Surga Thilakan is the founder and CEO of our portfolio company iSTAR Skill Development. She also happens to be a female CEO, which is still relatively uncommon in India. In the past few weeks USF has blogged about why we want to invest in more women entrepreneurs, so we thought it would be fitting to talk to Surga about her perspective on the challenges and advantages of being a woman entrepreneur in India. Here is our conversation:
USF: What inspired you to become an entrepreneur?
It was a combination of factors, most of them an outcome of my investment banking experience at Goldman Sachs and other banks. I didn’t want to live in an isolated world with sophisticated products that had little direct relevance to the average guy on the street. I felt I was receding away from the ‘real world’ so to speak, distant from the many state & market failures in the country of my roots. I wanted to solve real challenges, create something of meaningful value, and contribute in some form towards creating a better society in India.
USF: Do you think there are any differences in being a woman entrepreneur or being part of a women-run business? Are there times when it has been a challenge or presented as an opportunity?
I have certainly not seen it to be an opportunity in India or in the West. The issues at the workplace are largely reflective of the gender issues in the societies and translate to unspoken ‘first impressions,’ so one is always starting from a point of disadvantage. However, the impressions can be quickly corrected with engagement. I find that both men and women respond equally well to clear voices of leadership, irrespective of the gender that the voice comes from.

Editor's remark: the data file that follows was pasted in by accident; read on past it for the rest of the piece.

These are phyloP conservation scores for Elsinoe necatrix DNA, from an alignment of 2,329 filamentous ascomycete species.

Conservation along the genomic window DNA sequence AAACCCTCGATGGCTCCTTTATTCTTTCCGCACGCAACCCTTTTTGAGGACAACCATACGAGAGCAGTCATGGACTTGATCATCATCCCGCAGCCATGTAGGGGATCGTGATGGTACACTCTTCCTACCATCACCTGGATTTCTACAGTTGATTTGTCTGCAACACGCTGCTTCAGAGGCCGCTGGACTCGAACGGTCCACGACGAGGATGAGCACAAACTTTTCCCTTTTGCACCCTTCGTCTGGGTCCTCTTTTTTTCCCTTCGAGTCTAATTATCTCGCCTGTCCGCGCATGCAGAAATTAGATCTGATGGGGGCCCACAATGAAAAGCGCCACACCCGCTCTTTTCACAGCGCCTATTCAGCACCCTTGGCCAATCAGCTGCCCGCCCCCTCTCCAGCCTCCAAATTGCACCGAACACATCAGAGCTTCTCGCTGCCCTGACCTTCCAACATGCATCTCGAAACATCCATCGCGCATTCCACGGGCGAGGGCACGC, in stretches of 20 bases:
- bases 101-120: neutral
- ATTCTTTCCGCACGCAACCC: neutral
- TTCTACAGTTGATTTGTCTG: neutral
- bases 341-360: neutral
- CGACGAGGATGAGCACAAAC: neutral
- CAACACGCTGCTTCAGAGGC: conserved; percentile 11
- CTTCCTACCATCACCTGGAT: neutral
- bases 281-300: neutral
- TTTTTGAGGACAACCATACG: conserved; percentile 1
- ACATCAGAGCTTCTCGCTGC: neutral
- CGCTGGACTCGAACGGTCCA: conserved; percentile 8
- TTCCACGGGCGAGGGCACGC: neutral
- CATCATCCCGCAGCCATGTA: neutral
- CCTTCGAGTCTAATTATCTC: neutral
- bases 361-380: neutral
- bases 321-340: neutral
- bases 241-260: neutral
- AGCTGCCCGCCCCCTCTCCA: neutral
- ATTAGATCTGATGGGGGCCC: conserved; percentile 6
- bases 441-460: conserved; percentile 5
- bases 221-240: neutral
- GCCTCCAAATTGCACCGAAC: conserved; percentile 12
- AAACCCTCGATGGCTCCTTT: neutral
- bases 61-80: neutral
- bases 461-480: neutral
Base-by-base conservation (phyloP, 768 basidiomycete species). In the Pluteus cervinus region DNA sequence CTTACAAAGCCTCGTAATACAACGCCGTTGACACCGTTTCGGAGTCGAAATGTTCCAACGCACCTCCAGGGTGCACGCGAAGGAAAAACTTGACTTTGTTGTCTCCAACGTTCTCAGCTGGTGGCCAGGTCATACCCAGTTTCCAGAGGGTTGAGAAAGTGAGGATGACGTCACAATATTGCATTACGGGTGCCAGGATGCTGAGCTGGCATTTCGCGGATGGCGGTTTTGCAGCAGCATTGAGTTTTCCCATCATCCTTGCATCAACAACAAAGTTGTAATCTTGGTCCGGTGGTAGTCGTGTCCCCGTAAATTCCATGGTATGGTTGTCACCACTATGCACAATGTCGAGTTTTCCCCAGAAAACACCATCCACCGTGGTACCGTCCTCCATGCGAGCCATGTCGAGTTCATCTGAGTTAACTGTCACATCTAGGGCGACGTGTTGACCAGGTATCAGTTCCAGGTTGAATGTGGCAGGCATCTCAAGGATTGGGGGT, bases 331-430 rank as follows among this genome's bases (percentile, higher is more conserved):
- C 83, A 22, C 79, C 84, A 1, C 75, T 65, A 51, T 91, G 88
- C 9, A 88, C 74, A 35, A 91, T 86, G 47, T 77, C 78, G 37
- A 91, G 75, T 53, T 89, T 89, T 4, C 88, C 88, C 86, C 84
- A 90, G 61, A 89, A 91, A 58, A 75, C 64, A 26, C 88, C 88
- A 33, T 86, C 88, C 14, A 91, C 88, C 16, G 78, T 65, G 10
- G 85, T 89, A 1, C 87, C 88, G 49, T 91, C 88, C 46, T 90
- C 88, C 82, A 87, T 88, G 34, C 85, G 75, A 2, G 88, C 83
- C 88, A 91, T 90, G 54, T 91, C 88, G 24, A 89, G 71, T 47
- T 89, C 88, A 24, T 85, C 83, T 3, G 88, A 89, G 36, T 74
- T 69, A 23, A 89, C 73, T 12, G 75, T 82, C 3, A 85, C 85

USF: What do you think of the findings we posted in our recent blog post that “a company’s odds of success increase with female executives at the VP and director levels”?
I am not sure that one can make such generalisations. Women, especially in India, are still struggling with gender roles in the household. Until there is equal participation of men in the household, women will continue to make choices in preference of their families. In such a context, there is sadly an issue of men in the workplace being willing to go the additional mile, while women need to ‘fit it’ around their home-related time commitments. Having said that, I find that my female employees are able to engage with clients more intuitively – essentially, they are more plugged in emotionally and hence able to build better channels of communication with other stakeholders.
USF: Research from Peter Roberts of Emory University found that female-run, early stage, post-accelerator enterprises are 15% more likely to be profitable than male-run equivalents, but are 40% less likely to get funded. iStar fits all of those qualifications (you participated in IIM-A’s CIIE accelerator), from your experience do you think the findings are accurate?
I have not felt any funding related biases for or against, given that I am a female founder. I think the funding environment in general in India at the venture stage is fairly primitive, albeit improving over the last few years. I can’t really see the correlation between profitability and gender.
USF: iStar has expanded to 15 schools and expects to train up to 5,000 students this year. Can you share any examples of how being a woman has influenced your sales process or relationships with clients?
I think it has been a challenge more than an advantage. Most biases are rooted in society. However, they tend to fall away with engagement. In iStar’s sales process, the integrity of our intent to positively influence the students’ careers, along with our pricing, team, content and corporate tie-ups, all come through more strongly [than gender bias] and that is what really matters in closing the deal. To solve for the bias issue at the start, I have started dressing in sarees – clothes seem to matter in framing first impressions. There is an unspoken respect for the image of an Indian woman in the saree in Indian society, and it really does seem to put several other inherent biases aside.
USF: What advice would you give to other young women who are aspiring entrepreneurs?
In India there are a whole lot of challenges, given societal expectations for women around marriage, children, etc. I would say, really follow the dream in your heart and stick to the voices in your head. The rest will play itself out. Be fearless!